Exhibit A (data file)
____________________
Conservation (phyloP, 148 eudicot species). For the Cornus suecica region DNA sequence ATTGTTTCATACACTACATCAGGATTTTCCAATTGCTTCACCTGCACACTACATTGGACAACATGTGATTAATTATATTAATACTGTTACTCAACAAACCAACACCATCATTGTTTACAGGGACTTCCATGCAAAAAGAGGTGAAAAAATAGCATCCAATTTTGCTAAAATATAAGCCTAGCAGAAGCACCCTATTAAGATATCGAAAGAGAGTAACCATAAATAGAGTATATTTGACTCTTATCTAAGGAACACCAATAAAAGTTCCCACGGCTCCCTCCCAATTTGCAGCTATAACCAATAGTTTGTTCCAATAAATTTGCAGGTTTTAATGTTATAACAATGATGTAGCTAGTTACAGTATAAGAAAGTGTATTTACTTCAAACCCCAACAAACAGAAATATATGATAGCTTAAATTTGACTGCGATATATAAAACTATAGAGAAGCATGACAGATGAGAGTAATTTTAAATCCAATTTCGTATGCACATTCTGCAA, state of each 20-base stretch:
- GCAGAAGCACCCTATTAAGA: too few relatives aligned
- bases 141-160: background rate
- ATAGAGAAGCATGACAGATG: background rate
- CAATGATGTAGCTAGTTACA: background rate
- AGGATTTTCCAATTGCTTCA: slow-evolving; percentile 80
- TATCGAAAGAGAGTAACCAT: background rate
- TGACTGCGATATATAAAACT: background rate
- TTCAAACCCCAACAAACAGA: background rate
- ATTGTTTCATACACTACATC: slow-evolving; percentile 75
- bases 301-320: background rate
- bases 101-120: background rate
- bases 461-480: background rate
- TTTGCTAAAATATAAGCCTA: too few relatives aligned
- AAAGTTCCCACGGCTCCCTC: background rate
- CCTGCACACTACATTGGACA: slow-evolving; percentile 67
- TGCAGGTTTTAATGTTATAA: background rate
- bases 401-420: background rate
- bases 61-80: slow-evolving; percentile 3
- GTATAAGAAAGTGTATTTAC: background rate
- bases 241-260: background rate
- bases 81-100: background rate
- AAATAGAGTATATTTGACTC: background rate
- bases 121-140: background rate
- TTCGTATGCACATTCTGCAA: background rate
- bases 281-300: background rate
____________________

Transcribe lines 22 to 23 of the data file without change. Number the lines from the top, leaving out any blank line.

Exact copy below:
- bases 81-100: background rate
- AAATAGAGTATATTTGACTC: background rate